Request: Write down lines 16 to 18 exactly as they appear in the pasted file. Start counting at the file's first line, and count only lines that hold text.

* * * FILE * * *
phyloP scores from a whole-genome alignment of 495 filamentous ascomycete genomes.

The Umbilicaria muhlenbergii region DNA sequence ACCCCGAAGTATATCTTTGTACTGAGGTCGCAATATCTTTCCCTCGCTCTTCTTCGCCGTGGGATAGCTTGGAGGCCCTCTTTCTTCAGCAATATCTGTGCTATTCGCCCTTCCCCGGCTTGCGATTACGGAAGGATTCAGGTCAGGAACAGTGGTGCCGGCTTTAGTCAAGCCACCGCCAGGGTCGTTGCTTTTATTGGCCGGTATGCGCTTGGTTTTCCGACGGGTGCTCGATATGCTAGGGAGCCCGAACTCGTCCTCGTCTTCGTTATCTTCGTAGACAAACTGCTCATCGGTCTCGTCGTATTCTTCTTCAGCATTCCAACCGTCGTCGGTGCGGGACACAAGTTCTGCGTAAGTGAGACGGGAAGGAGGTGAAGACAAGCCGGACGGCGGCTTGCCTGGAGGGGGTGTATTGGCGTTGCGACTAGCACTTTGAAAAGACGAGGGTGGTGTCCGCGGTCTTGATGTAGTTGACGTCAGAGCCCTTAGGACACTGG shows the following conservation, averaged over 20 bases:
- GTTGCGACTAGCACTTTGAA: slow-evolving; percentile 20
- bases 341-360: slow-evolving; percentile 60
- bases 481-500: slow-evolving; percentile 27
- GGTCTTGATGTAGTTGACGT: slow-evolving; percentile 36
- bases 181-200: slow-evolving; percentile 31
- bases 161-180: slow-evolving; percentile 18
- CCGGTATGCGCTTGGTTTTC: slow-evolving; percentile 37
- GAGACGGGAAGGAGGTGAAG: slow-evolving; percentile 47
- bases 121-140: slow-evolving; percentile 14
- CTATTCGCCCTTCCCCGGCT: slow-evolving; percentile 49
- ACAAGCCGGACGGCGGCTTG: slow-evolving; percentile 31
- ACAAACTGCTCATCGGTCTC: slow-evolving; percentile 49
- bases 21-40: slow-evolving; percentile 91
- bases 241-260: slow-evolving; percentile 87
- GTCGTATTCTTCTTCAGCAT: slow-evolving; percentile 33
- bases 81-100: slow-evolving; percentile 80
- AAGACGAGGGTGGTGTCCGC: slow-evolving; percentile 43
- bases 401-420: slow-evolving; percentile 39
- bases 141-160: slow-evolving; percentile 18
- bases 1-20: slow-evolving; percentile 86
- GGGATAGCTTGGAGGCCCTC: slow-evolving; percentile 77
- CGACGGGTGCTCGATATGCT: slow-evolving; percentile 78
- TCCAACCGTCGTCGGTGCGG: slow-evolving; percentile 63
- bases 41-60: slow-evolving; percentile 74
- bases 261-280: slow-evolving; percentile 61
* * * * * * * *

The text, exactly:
- bases 241-260: slow-evolving; percentile 87
- GTCGTATTCTTCTTCAGCAT: slow-evolving; percentile 33
- bases 81-100: slow-evolving; percentile 80